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    Nov 26, 2015

    Traction power fault downs N-S Line amid morning peak

    A TRACTION power fault caused train service at several stations on the North-South Line to be disrupted for more than two hours yesterday during the morning rush hour.

    It is understood that an estimated 70,000 commuters were affected.

    The Land Transport Authority (LTA) said in a statement that preliminary investigations had revealed a power breaker located at Ang Mo Kio Station was damaged.

    The disruption, which affected the service between the Yishun and Bishan stations, was first announced by rail operator SMRT at 5.54am.

    It activated free bus services - and later shuttle services beefed up with additional buses from SBS Transit - throughout the length of the disruption. SMRT staff were assisted by LTA enforcement officers and the Traffic Police to manage the crowd and traffic congestion.

    The timing of the disruption resulted in huge crowds at the affected stations, with long queues forming at bus stops and taxi stands near the stations.

    Irate commuters took to social media to air their complaints about the disruption, which caused many to be late for school and work. Some were late for examinations.

    Singapore Management University student Yeo Wen Da, 23, said he was late for his computational thinking exam. He added: "I waited for buses opposite Yishun MRT for 15 minutes but could not get on any of them."

    At Yishun interchange, snaking queues - some as long as 150m - for buses were seen as commuters attempted to figure out alternative routes to get to work.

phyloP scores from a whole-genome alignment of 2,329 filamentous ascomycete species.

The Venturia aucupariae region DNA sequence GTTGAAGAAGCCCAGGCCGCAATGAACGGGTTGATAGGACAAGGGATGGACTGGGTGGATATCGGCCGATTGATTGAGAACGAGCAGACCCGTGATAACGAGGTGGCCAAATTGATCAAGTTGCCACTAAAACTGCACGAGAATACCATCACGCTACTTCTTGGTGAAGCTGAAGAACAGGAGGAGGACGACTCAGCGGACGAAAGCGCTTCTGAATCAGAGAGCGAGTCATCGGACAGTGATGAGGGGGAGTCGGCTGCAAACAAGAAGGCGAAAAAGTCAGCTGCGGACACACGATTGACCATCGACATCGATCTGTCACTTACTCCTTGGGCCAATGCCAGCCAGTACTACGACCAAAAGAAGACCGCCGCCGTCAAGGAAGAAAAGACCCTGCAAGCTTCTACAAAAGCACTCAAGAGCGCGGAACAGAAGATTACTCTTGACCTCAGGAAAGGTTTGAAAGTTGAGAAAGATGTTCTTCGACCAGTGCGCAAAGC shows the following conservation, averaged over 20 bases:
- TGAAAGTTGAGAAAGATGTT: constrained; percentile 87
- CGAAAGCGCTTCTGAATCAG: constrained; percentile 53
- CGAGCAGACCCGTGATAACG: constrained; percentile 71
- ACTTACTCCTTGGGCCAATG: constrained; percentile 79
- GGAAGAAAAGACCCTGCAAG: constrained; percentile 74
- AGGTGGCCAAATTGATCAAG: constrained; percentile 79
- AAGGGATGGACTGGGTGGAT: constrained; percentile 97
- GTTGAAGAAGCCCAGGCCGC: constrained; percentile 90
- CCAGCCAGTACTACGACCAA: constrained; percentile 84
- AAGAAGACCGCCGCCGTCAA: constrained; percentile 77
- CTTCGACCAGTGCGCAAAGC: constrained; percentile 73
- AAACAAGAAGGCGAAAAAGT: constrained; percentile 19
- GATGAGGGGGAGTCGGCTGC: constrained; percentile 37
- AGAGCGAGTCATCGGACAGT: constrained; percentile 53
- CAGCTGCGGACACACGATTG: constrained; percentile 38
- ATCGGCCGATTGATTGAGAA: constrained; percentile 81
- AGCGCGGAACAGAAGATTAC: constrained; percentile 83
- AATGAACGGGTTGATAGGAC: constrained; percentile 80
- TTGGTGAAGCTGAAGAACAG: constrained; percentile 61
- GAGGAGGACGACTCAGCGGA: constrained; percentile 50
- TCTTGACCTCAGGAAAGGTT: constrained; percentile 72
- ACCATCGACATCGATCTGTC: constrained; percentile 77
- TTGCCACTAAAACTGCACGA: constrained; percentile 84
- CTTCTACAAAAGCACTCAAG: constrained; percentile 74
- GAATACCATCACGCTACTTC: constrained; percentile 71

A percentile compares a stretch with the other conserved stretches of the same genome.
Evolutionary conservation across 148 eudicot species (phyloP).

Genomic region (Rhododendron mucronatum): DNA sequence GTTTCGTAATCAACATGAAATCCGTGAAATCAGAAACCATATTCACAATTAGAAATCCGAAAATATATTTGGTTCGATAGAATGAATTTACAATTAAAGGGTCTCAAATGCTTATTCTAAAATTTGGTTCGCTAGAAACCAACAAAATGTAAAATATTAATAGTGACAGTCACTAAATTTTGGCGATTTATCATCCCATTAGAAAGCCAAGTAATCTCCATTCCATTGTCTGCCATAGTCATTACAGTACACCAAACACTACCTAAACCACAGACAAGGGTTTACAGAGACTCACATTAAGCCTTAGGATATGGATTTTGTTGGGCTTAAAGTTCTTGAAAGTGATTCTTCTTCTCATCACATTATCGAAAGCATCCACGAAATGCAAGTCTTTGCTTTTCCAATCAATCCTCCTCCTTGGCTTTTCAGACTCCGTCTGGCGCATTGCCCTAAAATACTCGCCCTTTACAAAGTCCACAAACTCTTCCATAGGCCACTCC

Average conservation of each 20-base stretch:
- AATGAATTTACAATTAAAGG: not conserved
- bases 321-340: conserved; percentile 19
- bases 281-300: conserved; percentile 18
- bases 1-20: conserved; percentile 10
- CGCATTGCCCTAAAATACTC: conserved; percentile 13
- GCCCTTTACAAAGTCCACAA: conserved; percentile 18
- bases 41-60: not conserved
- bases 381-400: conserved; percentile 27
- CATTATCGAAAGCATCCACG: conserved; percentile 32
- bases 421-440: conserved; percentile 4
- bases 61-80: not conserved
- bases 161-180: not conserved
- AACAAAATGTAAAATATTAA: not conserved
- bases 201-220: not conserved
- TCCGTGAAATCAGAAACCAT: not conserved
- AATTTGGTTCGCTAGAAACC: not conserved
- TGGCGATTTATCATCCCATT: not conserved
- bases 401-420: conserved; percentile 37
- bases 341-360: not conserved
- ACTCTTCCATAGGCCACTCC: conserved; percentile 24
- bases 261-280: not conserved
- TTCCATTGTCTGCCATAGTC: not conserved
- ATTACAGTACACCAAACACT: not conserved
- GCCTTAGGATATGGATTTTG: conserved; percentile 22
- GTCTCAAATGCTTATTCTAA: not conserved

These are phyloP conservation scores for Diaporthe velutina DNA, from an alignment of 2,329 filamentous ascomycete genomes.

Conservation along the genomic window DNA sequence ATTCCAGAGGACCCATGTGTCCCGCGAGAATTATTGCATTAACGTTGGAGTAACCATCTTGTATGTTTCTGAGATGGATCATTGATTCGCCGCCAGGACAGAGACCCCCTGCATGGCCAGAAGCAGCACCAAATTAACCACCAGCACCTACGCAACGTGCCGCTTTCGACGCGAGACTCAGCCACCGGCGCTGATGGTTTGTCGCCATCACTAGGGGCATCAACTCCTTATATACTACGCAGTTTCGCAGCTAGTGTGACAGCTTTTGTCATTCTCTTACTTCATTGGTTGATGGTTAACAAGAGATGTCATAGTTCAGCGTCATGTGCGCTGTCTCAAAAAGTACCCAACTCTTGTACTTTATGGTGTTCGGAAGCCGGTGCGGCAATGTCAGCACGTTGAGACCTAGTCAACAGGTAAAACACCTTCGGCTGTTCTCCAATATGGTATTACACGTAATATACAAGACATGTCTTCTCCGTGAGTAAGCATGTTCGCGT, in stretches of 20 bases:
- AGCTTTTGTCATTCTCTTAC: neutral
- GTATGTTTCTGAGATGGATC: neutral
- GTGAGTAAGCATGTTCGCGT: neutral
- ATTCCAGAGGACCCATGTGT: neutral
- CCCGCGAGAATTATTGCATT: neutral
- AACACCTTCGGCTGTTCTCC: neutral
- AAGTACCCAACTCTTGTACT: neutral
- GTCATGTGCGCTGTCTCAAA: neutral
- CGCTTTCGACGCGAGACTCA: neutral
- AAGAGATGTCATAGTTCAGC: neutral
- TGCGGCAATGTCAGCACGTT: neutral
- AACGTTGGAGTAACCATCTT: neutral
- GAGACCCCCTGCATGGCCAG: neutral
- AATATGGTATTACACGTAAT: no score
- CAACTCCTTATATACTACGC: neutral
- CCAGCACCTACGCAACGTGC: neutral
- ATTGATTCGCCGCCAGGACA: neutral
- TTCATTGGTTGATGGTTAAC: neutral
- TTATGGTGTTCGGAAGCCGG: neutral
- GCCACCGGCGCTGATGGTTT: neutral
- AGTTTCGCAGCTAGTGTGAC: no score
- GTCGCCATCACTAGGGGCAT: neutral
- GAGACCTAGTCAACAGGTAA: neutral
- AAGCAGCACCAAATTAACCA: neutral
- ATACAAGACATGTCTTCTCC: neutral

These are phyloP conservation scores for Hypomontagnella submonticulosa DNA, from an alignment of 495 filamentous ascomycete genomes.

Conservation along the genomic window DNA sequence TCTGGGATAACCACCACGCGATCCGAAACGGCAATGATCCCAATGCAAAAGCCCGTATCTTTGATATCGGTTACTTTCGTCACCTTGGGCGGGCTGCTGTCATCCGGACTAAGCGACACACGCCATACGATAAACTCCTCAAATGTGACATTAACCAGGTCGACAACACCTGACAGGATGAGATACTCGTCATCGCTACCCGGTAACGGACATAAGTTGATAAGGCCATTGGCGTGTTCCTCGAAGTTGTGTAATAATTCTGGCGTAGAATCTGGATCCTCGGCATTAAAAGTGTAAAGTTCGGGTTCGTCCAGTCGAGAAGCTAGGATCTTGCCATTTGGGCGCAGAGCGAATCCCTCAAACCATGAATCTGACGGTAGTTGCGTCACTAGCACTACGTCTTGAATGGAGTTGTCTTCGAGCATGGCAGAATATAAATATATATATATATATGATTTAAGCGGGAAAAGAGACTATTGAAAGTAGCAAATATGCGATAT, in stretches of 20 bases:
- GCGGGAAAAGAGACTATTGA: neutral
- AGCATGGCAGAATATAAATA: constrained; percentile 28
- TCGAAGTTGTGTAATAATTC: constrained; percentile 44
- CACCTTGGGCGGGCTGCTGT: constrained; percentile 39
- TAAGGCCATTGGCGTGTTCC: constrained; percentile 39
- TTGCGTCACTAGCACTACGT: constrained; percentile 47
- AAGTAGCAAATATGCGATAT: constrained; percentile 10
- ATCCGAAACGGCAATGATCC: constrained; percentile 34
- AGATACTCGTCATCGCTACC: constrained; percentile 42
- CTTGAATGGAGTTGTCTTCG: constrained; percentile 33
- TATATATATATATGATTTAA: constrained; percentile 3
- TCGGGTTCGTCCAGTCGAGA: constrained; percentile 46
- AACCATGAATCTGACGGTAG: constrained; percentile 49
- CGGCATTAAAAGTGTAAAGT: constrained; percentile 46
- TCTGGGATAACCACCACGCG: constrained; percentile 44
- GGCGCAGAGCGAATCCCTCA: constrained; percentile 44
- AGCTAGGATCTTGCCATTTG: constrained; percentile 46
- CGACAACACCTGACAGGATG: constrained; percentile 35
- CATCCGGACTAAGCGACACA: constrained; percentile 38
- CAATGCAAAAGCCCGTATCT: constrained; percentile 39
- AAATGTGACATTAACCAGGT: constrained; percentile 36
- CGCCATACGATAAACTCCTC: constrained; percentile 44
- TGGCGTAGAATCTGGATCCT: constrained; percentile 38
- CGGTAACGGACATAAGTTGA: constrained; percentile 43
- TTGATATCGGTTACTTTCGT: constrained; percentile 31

Instagram user @djdixon posted a photo of a large crowd gathered outside Yishun station, claiming that "hundreds of people" were waiting anxiously for either a taxi or the next bus.

    Train service resumed at 8.11am, SMRT said.

    LTA said it had informed the Singapore Examinations and Assessment Board (SEAB) of the disruption and subsequent arrangements, in view of the GCE A-level English Literature examinations conducted yesterday morning.

    SEAB assured affected candidates that they would not be penalised for being late and would be given the full duration for the exam.

    Speaking to reporters at Ang Mo Kio Station after the disruption at around 9am, SMRT managing director Lee Ling Wee apologised to commuters for the inconvenience caused.

    He said commuters were advised by SMRT staff to take an alternative route via Jurong East into the city as it had "reinforced crowd control" at the station.

    Mr Lee also clarified that the latest disruption was not related to the previous disruption on the North-South Line three days ago. It was also not connected to the massive July 7 breakdown that crippled both the North-South and East-West Lines during peak hour, which affected more than 400,000 commuters.

    LTA chief executive Chew Men Leong described the latest disruption as a "localised" one and said LTA worked closely with SMRT to provide alternative bus services.

    "We tried our best in terms of the recovery of the situation by diverting commuters on services north of Yishun or south of Bishan," Mr Chew added.

    "I would say that in this situation, action has been taken quite quickly. We will continue to enhance rail reliability and will investigate the situation to find the root cause."

    Earlier in the morning at around 5.50am, the Singapore Civil Defence Force (SCDF) said it put out a fire at Ang Mo Kio Station using two 9kg fire extinguishers. No injuries were reported.

    It was not immediately clear if the fire and the disruption, which occurred at roughly the same time, were linked.